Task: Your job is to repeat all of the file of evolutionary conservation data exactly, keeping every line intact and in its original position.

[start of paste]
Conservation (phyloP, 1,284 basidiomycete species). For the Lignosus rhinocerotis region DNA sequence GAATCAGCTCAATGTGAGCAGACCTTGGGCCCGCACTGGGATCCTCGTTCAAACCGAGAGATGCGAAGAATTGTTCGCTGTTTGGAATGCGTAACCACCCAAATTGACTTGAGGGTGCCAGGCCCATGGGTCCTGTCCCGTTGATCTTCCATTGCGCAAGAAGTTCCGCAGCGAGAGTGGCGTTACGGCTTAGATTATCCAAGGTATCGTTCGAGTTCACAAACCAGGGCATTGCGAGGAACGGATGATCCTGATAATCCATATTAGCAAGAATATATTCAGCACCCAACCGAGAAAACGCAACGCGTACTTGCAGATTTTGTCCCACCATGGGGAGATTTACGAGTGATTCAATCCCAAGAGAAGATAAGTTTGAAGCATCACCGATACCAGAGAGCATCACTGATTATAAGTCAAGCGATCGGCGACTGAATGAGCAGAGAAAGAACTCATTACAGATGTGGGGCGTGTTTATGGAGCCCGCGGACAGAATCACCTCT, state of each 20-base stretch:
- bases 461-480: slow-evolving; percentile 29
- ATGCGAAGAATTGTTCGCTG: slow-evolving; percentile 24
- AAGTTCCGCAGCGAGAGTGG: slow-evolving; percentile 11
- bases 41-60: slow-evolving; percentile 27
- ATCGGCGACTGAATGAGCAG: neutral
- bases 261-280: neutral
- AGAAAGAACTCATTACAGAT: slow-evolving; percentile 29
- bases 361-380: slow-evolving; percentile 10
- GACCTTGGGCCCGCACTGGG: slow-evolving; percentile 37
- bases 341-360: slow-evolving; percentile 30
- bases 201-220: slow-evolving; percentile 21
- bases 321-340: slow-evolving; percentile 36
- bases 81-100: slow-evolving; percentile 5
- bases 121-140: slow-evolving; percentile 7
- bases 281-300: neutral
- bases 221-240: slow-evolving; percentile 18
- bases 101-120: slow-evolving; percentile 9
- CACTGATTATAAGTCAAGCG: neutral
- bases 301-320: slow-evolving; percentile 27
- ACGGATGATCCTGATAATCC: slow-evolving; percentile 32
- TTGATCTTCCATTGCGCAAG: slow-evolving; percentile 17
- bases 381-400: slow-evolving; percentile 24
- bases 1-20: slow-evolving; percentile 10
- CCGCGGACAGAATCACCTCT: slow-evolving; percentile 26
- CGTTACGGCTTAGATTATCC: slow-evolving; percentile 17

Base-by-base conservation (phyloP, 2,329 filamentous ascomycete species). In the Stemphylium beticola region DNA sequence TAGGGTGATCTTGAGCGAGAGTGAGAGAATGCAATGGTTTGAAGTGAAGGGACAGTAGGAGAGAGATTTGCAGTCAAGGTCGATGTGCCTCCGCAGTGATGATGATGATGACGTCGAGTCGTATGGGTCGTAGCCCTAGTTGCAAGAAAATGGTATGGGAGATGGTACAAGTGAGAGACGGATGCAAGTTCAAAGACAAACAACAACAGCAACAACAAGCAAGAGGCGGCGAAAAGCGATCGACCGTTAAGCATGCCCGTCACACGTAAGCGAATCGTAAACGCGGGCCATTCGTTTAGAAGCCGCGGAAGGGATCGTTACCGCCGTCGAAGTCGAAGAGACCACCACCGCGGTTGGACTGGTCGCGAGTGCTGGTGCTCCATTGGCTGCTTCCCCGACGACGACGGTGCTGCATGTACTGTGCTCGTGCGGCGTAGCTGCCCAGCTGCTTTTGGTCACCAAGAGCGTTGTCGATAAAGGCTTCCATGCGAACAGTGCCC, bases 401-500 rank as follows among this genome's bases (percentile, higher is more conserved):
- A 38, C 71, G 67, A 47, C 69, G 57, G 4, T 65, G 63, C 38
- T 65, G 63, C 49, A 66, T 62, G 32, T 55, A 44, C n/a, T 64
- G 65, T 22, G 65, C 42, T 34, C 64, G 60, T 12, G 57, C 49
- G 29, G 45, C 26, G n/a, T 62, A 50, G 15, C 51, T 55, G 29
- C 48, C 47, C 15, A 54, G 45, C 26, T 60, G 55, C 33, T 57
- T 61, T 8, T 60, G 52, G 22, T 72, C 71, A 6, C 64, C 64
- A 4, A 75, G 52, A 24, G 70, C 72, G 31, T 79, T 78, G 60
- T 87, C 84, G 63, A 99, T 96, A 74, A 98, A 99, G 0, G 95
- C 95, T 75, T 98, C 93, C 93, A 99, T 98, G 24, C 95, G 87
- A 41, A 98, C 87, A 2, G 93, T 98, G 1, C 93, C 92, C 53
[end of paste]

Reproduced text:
Conservation (phyloP, 1,284 basidiomycete species). For the Lignosus rhinocerotis region DNA sequence GAATCAGCTCAATGTGAGCAGACCTTGGGCCCGCACTGGGATCCTCGTTCAAACCGAGAGATGCGAAGAATTGTTCGCTGTTTGGAATGCGTAACCACCCAAATTGACTTGAGGGTGCCAGGCCCATGGGTCCTGTCCCGTTGATCTTCCATTGCGCAAGAAGTTCCGCAGCGAGAGTGGCGTTACGGCTTAGATTATCCAAGGTATCGTTCGAGTTCACAAACCAGGGCATTGCGAGGAACGGATGATCCTGATAATCCATATTAGCAAGAATATATTCAGCACCCAACCGAGAAAACGCAACGCGTACTTGCAGATTTTGTCCCACCATGGGGAGATTTACGAGTGATTCAATCCCAAGAGAAGATAAGTTTGAAGCATCACCGATACCAGAGAGCATCACTGATTATAAGTCAAGCGATCGGCGACTGAATGAGCAGAGAAAGAACTCATTACAGATGTGGGGCGTGTTTATGGAGCCCGCGGACAGAATCACCTCT, state of each 20-base stretch:
- bases 461-480: slow-evolving; percentile 29
- ATGCGAAGAATTGTTCGCTG: slow-evolving; percentile 24
- AAGTTCCGCAGCGAGAGTGG: slow-evolving; percentile 11
- bases 41-60: slow-evolving; percentile 27
- ATCGGCGACTGAATGAGCAG: neutral
- bases 261-280: neutral
- AGAAAGAACTCATTACAGAT: slow-evolving; percentile 29
- bases 361-380: slow-evolving; percentile 10
- GACCTTGGGCCCGCACTGGG: slow-evolving; percentile 37
- bases 341-360: slow-evolving; percentile 30
- bases 201-220: slow-evolving; percentile 21
- bases 321-340: slow-evolving; percentile 36
- bases 81-100: slow-evolving; percentile 5
- bases 121-140: slow-evolving; percentile 7
- bases 281-300: neutral
- bases 221-240: slow-evolving; percentile 18
- bases 101-120: slow-evolving; percentile 9
- CACTGATTATAAGTCAAGCG: neutral
- bases 301-320: slow-evolving; percentile 27
- ACGGATGATCCTGATAATCC: slow-evolving; percentile 32
- TTGATCTTCCATTGCGCAAG: slow-evolving; percentile 17
- bases 381-400: slow-evolving; percentile 24
- bases 1-20: slow-evolving; percentile 10
- CCGCGGACAGAATCACCTCT: slow-evolving; percentile 26
- CGTTACGGCTTAGATTATCC: slow-evolving; percentile 17

Base-by-base conservation (phyloP, 2,329 filamentous ascomycete species). In the Stemphylium beticola region DNA sequence TAGGGTGATCTTGAGCGAGAGTGAGAGAATGCAATGGTTTGAAGTGAAGGGACAGTAGGAGAGAGATTTGCAGTCAAGGTCGATGTGCCTCCGCAGTGATGATGATGATGACGTCGAGTCGTATGGGTCGTAGCCCTAGTTGCAAGAAAATGGTATGGGAGATGGTACAAGTGAGAGACGGATGCAAGTTCAAAGACAAACAACAACAGCAACAACAAGCAAGAGGCGGCGAAAAGCGATCGACCGTTAAGCATGCCCGTCACACGTAAGCGAATCGTAAACGCGGGCCATTCGTTTAGAAGCCGCGGAAGGGATCGTTACCGCCGTCGAAGTCGAAGAGACCACCACCGCGGTTGGACTGGTCGCGAGTGCTGGTGCTCCATTGGCTGCTTCCCCGACGACGACGGTGCTGCATGTACTGTGCTCGTGCGGCGTAGCTGCCCAGCTGCTTTTGGTCACCAAGAGCGTTGTCGATAAAGGCTTCCATGCGAACAGTGCCC, bases 401-500 rank as follows among this genome's bases (percentile, higher is more conserved):
- A 38, C 71, G 67, A 47, C 69, G 57, G 4, T 65, G 63, C 38
- T 65, G 63, C 49, A 66, T 62, G 32, T 55, A 44, C n/a, T 64
- G 65, T 22, G 65, C 42, T 34, C 64, G 60, T 12, G 57, C 49
- G 29, G 45, C 26, G n/a, T 62, A 50, G 15, C 51, T 55, G 29
- C 48, C 47, C 15, A 54, G 45, C 26, T 60, G 55, C 33, T 57
- T 61, T 8, T 60, G 52, G 22, T 72, C 71, A 6, C 64, C 64
- A 4, A 75, G 52, A 24, G 70, C 72, G 31, T 79, T 78, G 60
- T 87, C 84, G 63, A 99, T 96, A 74, A 98, A 99, G 0, G 95
- C 95, T 75, T 98, C 93, C 93, A 99, T 98, G 24, C 95, G 87
- A 41, A 98, C 87, A 2, G 93, T 98, G 1, C 93, C 92, C 53